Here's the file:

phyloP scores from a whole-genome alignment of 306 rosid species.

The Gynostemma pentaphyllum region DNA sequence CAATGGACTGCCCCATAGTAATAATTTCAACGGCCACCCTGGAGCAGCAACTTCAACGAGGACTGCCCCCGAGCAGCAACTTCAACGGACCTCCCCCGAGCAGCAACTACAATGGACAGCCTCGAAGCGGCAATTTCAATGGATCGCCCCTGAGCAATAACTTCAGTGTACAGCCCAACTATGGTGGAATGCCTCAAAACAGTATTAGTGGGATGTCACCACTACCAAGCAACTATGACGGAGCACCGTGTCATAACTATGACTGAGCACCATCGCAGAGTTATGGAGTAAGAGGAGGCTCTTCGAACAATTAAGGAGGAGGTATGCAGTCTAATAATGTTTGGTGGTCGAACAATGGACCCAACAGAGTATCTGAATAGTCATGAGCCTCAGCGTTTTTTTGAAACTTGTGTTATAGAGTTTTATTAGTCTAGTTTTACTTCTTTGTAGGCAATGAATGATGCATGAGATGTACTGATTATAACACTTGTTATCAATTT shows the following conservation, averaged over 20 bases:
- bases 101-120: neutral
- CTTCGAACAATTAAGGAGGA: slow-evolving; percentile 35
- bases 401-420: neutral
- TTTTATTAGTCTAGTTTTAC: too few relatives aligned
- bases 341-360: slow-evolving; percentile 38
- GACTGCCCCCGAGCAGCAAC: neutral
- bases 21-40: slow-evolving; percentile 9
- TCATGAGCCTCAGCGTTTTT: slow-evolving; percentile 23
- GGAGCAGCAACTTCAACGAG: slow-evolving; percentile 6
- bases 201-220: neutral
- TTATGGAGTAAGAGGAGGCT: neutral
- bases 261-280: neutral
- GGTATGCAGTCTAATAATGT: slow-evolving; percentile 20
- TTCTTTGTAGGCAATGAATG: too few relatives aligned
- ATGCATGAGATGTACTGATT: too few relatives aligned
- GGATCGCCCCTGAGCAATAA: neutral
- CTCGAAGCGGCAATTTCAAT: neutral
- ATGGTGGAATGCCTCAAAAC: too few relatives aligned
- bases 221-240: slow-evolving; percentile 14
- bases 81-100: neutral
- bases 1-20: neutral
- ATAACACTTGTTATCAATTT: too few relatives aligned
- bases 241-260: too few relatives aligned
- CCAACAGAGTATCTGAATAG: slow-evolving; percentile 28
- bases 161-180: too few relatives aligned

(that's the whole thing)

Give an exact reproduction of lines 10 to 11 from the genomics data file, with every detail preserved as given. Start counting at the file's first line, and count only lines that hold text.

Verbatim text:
- TCATGAGCCTCAGCGTTTTT: slow-evolving; percentile 23
- GGAGCAGCAACTTCAACGAG: slow-evolving; percentile 6